An alleged leader of the Juarez Drug Cartel in Juarez and Chihuahua, Mexico, pleaded guilty last Thursday in El Paso, Texas, and was sentenced to life in prison for his participation in drug-trafficking and numerous acts of violence in connection with the Barrio Azteca gang.

Jose Antonio Acosta-Hernandez, 34, aka “Diego,” “Dienton,” “Diez” and “Bablazo,” of Chihuahua, was extradited to the United States from Mexico on March 16, 2012. On April 5th, he pleaded guilty to four counts of racketeering, narcotics trafficking and money laundering. Acosta-Hernandez also pleaded guilty to seven counts of murder and weapons charges, which specifically related to the March 13, 2010, triple homicide in Juarez of U.S. Consulate employee Leslie Enriquez, her husband Arthur Redelfs and Jorge Salcido Ceniceros, the husband of another U.S. Consulate employee. Immediately after the guilty plea hearing, Acosta-Hernandez was sentenced to seven concurrent life terms, three additional consecutive life terms and 20 years in federal prison by U.S. District Judge Kathleen Cardone of the Western District of Texas, El Paso Division.

The conviction comes after the issuance of a third superseding indictment, returned on March 2, 2011, alleging that Acosta-Hernandez was an associate of the Barrio Azteca (BA), a violent street and prison gang with ties to the Juarez Drug Cartel. The drug routes through Juarez, known as the Juarez Plaza, are used frequently due to the close proximity to the United States.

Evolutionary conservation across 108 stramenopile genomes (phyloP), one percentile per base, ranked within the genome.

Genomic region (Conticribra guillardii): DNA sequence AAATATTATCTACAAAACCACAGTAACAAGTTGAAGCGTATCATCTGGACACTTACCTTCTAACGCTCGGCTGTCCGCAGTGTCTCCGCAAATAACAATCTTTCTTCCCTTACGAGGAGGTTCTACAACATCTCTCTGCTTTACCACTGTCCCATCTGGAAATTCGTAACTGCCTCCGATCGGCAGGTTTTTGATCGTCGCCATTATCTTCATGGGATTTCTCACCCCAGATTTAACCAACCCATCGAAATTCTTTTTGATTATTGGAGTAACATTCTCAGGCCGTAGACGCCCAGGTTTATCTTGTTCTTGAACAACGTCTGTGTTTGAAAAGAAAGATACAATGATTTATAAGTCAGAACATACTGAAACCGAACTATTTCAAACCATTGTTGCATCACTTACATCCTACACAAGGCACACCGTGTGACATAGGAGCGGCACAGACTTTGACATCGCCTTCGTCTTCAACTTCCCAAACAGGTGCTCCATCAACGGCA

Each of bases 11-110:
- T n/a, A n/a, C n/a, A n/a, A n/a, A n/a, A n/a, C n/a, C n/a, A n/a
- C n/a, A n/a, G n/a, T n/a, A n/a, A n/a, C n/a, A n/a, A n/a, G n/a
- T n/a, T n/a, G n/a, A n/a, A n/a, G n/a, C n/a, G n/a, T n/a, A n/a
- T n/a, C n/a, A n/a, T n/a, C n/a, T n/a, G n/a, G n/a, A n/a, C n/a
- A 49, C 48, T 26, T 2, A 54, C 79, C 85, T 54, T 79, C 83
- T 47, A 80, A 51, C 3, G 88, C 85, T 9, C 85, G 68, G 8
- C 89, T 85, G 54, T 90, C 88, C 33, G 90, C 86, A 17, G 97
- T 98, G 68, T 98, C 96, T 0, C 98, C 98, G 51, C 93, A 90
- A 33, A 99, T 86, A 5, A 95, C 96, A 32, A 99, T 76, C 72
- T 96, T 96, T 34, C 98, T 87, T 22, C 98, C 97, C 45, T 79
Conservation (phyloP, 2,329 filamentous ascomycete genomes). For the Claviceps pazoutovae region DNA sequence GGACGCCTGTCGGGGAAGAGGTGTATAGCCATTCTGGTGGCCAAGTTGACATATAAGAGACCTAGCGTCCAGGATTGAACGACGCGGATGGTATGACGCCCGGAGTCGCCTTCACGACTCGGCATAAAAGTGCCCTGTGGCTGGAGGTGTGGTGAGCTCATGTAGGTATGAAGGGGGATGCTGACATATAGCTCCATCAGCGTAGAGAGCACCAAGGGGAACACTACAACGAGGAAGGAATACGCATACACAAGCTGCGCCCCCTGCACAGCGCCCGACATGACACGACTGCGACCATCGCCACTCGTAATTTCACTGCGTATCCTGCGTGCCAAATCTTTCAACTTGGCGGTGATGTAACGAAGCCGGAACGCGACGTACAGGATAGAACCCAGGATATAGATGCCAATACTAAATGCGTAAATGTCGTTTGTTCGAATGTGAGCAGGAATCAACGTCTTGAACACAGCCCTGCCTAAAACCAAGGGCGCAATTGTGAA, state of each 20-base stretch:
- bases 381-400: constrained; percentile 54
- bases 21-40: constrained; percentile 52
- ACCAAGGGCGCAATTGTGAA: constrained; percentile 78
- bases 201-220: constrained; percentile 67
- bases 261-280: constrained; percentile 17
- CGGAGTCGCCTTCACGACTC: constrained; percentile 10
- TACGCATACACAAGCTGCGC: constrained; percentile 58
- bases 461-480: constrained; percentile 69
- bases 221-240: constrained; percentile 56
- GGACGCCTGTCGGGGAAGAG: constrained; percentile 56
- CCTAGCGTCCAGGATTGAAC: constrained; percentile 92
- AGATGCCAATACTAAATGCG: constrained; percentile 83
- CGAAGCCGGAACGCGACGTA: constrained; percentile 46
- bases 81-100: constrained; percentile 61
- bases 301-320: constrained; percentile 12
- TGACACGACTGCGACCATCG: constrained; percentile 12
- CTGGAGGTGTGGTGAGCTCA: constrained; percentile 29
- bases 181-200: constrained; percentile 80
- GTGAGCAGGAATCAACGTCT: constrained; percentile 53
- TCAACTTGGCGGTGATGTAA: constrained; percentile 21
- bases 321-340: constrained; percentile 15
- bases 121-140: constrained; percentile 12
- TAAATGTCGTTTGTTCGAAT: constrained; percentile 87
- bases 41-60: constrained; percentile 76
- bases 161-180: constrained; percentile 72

Many are unaware that El Paso and Juarez are practically on top of one another, and the area is patrolled constantly by U.S. border agents. With the rise of the Juarez Drug Cartel, the border has become an integral focal point for the U.S. government in their efforts to prevent the importation of drugs into the United States.

It is unclear the motivation behind Acosta-Hernandez’s guilty plea. Many of the counts against him were brought simply because he was determined to be a leader in the cartel and therefore liable for the actions of other cartel members. Because Acosta-Hernandez was extradited to the U.S., he will avoid the dangerous prison conditions in Mexico and may actually live out his life sentence in prison.

A total of 35 individuals were charged in the third superseding indictment and are alleged to have committed various criminal acts, including racketeering, narcotics distribution and importation, retaliation against persons providing information to U.S. law enforcement, extortion, money laundering, obstruction of justice and murder, including the 2010 Juarez consulate murders.

The author of this blog is Erich Ferrari, an attorney specializing in Federal Criminal Defense matters. If you have any questions please contact him at 202-280-6370 or

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